“For as soon as a person even considers such questions, comparing and calculating the values of external things, he draws close to those who have lost all sense of their proper character.”

Epictetus, The Discourses, Book 1, Chapter 2.12

Can we say ‘no’?

Red stoplight of a hand, saying no.
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Sometimes when we already know the answer to certain questions, but yet we consider them because of external factors. It is in these moments that we need to be clear about who we are and what value our character has.

This is easier said than done. But one word can help us improve on this aspect. That word is ‘no’. When we learn to see ‘no’ as an option, a new world will open up for us. Some are better at it than others, but what we need to understand is that there is no problem with saying ‘no’. If we respect our character, then we need to know what to assent to and what not. Besides this, ‘no’ is a clear answer. It will tell the opposite party what the situation is and they can then take the necessary action.

It is our fear of letting people down and the possibility of them abandoning us that makes ‘no’ so scary. Yet, this will not only lead us to knowing ourselves better, but it will also show the community who we are. Clear communication is important in a community. As said before, if it is part of our duty, then our reasoning faculty will show us that complying is the best option. There is then in fact no choice between yes or no, but between doing what is moral. Which is to follow one’s nature and Virtue.

How far do we go?

The question of this topic touches on the preferred indifferences. Which sets Stoicism apart from the Cynics, for whom Virtue is the only good. The Stoics agree, but add that there are certain things we prefer. As Epictetus continues in this chapter, he asks whether death or life is preferred, or pain or pleasure. We prefer life and pleasure, but only if we can remain virtuous and act in accordance with Nature. To go back to the earlier example of Florus who went to act in Nero’s show, he said that it was either to act or off with his head. He chose to play and stay alive but forfeited his character.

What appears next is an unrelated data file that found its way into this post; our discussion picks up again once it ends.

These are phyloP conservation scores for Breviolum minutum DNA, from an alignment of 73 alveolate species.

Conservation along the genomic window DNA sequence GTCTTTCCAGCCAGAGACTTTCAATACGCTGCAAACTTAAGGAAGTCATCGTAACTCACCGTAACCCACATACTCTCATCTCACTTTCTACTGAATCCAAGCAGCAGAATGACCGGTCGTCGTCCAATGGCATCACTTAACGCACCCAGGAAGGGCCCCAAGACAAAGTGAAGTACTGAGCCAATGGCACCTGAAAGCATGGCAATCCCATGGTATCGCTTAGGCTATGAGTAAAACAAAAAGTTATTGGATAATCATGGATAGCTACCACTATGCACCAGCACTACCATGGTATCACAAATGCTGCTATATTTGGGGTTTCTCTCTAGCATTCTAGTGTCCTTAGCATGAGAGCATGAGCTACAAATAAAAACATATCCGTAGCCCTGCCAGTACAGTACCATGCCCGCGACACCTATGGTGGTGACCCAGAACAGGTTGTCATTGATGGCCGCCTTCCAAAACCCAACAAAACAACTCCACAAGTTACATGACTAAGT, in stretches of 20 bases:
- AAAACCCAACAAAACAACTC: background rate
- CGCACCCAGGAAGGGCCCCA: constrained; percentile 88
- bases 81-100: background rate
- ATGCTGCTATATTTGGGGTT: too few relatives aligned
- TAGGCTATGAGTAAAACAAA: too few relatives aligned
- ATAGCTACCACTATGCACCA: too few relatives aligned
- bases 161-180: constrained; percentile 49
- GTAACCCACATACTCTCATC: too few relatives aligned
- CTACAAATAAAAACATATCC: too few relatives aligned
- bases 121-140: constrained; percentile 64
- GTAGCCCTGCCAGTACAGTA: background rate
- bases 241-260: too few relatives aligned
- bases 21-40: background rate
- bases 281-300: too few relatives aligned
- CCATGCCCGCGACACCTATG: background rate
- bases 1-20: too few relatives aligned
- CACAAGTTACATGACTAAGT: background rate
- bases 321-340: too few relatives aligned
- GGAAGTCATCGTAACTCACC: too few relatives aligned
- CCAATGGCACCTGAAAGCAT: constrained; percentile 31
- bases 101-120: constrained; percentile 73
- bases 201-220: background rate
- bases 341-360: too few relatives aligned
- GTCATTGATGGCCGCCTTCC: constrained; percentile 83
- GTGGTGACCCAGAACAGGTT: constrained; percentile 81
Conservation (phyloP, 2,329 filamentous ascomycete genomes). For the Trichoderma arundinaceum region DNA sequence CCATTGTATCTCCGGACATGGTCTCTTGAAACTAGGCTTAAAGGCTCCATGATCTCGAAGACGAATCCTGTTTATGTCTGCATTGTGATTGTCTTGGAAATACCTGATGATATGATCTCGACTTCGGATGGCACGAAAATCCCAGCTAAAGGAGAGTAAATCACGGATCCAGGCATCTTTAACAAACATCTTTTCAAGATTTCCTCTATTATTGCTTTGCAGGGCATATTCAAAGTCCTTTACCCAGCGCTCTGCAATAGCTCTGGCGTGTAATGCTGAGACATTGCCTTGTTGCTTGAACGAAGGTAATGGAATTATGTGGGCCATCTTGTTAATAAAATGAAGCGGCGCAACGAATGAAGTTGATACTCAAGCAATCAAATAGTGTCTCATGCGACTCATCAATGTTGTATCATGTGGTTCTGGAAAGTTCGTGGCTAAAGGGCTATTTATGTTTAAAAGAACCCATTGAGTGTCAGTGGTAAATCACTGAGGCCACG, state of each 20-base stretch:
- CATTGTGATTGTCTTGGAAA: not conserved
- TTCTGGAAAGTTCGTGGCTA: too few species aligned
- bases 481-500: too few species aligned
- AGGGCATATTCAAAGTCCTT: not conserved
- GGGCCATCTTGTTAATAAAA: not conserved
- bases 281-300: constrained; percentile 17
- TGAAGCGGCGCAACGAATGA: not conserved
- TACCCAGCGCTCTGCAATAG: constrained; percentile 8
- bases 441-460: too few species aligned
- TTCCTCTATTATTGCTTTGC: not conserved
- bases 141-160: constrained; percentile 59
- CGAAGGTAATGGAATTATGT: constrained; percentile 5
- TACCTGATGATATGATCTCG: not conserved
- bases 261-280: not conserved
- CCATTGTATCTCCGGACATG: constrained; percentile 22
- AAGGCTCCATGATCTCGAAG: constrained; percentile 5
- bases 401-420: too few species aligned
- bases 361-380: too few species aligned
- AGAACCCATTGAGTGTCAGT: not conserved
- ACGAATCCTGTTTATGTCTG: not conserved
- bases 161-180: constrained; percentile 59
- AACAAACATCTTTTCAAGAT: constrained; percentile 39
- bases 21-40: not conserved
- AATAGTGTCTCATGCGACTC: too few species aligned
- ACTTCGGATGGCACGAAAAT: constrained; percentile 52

In an opposite example, Emperor Vespasian asked a Helvidius Priscus not to attend the Senate. The emperor knew that he would have to ask his senator for his opinion. He also knew that Helvidius Priscus would answer with the truth, something Vespasian couldn’t allow. He would have to sentence him to death if he did so. Helvidius Priscus chose to play his part because it was the moral thing to do as a Senator and went to the Senate with his character intact.

Helvidius told Vespasian:

“You will do your part, and I mine: It is yours to kill, and mine to die without trembling.”

Epictetus, The Discourses, Book one, Chapter 2.19

The rational creature

Nowadays our choices don’t tend to have such drastic possible outcomes as death. However, we can find ourselves in situations where we have to decide between something we prefer and something that goes against our moral duty. I wished I could say I was brave enough that I always picked the virtuous choice, but I can’t. That’s why this topic is an important part of my journey to becoming a better person. This is a personal matter to examine as only we know what it means to respect our character and to remain true to it. The choices vary but we should remain steadfast in that equation and answer it with sincerity and honesty. We do have a tool to help us, our reasoning power.

Arrian starts this discourse where we will end ours, with an examination of the rational creature.

“To a rational creature, only what is contrary to reason is unendurable: but everything rational he can endure.”

Epictetus, The Discourses, Book one, Chapter 2.1
How to Respect your Character. “It starts with knowing yourself, and what value you set upon yourself.” Epictetus
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The irrational is what disturbs us, it causes us anxiety and stress. This can be felt when we have to consider the irrational. We are torn between what we know is right and with our desires and wants or with that which we wish to avoid. But if we are able to look at the present situation with objective eyes, we can see what the right decision is. It doesn’t help us that everyone makes different decisions. Nor knowing that no one does wrong willingly. It’s a matter of ignorance that people go against Nature and the community. That’s why, in this discourse, Epictetus stresses the importance of education. Which is a task that falls upon us all. Instead of judging people’s decisions, it is our duty to correct them or at least show them the right example.

The foundation for one’s character

The foundation to respecting one’s character, starts with knowing ourselves and our place in society. We can aim at being as good as Socrates or Marcus Aurelius, but that might not be possible. We are who we are and we do have it ourselves to improve on the areas in life which lack Virtue. A reminder to myself about why I started writing these posts. These are all my lessons and homework to keep myself sharp in bettering myself. I’ve taken on the journey and I hope you will too. Please also read the discourse that inspired this writing, as Arrian wrote the lessons from Epictetus in The Discourses, book one, chapter 2

How to Respect your Character